Sunday, October 28, 2012

Proving Aristotle Wrong, Psychology style!


In this post, I'm going to prove Aristotle wrong. Actually he has been proved wrong on this point before, but I’m going to do it in my style, using psychology. Also proved will be why being smarty pants is not really very different from being, well, stupid.  Basically we are going to talk about the games your mind plays with you, with good intentions, but not-so-good consequences quite often.

First, the good intention part. With the information overload we usually experience, our brain finds it difficult to thoroughly process each bit of info as it comes. Hence it resorts to a veritable laundry list of mental shortcuts or rules of thumb to make judgments and attributions. This way, time is saved and less mental effort is expended. Quite adaptive.

The hitch is, these heuristics, called cognitive biases, often lead to serious errors.

While you may want to believe otherwise, you can’t deny that you find it difficult to reason in a perfectly logical way all the time.

Remember the last time you underestimated, grossly, how long it would take you to complete an assignment? That’s planning fallacy, a cognitive bias pertaining to decision making. There are several others, pertaining to social attribution and memory, besides statistical or probability/belief based fallacies.

The cognitive biases we fall prey to most often (read: the names I found fancier than the rest) are:

1.      The Semmelweis reflex- Rejecting out of hand any information without much inspection just because it contradicts a previously held idea or norm. So, established paradigm wins over new information. Something like “if the facts don’t fit the theory, throw out the facts.”


2.      Self fulfilling Prophecy or the Pygmalion effect- Remember the sculptor who created a beautiful statue and later fell in love with it? That was Pygmalion. Alright, this is a prediction that causes itself to become true due to the very fact that the prediction was made. If your teachers are made to believe you are an “intellectual bloomer”, you will turn out to be so, as this research proved.
Keep it in mind the next time you are tempted to call your boyfriend an ass.

3.      Deformation Professionnelle- The tendency to examine issues from the vantage point of one’s own profession only, at the cost of other possibly relevant perspectives. The classic example is the joke “when all you have is a hammer, every problem looks like a nail”.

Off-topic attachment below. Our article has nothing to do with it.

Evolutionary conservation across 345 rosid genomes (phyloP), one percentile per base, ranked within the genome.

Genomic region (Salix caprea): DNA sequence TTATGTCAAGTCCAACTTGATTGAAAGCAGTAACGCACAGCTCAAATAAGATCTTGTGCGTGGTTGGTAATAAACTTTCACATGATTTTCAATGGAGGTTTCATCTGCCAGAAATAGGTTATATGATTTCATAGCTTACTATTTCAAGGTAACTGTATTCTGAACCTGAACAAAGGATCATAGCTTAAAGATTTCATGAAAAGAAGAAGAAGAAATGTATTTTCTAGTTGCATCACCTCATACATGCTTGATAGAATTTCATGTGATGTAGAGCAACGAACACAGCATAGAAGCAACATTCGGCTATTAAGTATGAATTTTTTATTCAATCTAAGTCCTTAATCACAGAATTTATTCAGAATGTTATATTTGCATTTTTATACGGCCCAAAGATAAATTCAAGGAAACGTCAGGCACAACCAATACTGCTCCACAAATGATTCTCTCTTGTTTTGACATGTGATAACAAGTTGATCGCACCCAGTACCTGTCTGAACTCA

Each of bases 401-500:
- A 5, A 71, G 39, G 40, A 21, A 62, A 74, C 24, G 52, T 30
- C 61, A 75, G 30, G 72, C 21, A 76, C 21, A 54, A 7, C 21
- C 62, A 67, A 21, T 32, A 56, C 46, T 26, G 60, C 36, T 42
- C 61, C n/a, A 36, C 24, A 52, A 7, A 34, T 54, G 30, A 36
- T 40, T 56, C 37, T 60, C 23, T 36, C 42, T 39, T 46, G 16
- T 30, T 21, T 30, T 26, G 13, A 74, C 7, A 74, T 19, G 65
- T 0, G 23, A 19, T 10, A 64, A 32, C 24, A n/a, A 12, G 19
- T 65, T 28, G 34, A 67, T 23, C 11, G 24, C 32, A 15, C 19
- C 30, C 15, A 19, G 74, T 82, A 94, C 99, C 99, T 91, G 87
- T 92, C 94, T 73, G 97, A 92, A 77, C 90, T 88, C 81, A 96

4.      Confirmation Bias- The tendency to seek out information and people who reinforce our beliefs and preconceived notions.  An example could be choosing that newspaper which follows the same political ideology as yours or favouring a yea-sayer subordinate. If one is not careful, one may hence miss out on important information that is deliberately screened, and make catastrophic decisions.

5.      Reactance- The tendency to do the opposite of what one is instructed to do by others because of the perception that they are trying to restrict one's freedom. This is where reverse psychology comes from: a technique involving the advocacy of a belief or behavior that is opposite to the one desired, with the expectation that this approach will encourage the subject of the persuasion to do what actually is desired: the opposite of what is suggested.

6.      Fundamental Attribution Error- The Big Brother of all cognitive biases, it is the tendency to overestimate the impact of dispositional factors (as opposed to environmental factors) on other’s behaviour. Instead of the many external circumstances that could have led to the act, we choose to attribute it to the convenient “because he is that kind of a person.” A closely related error is the ‘actor-observer effect’ due to which we have a tendency to attribute dispositional causes to others’ behaviour but external causes to our own. Like ‘you fell; I was pushed’.


There are hundreds others out there, and one way to minimise their effect is to remain open to diverse opinions  and look up statistical figures when in an uncertain situation. No, being aware of these biases doesn’t help much. Kahnemen, the leading authority in this field has said, “My intuitive thinking is just as prone to overconfidence, extreme predictions, and the planning fallacy as it was before I made a study of these issues.”

So there’s only so much one can do about it. Specially if one is intelligent.
Yes, Kahneman’s studies showed that more cognitively sophisticated participants showed larger bias blind spots i.e. the assumption that others are more susceptible to thinking errors!
Even knowledge doesn’t count much as more than 50% of Harvard, MIT and Princeton students gave incorrect answers to a simple question designed to test whether they could keep their cognitive biases at bay.

I’ll leave you with that simple question to answer:
A bat and ball cost a dollar and ten cents. The bat costs a dollar more than the ball. How much does the ball cost?

If your answer is 10 cents, welcome to the party!

Whoever said man is a rational being?

2 comments:

  1. Very interesting post. I could relate to a few of those idiosyncrasies myself :)

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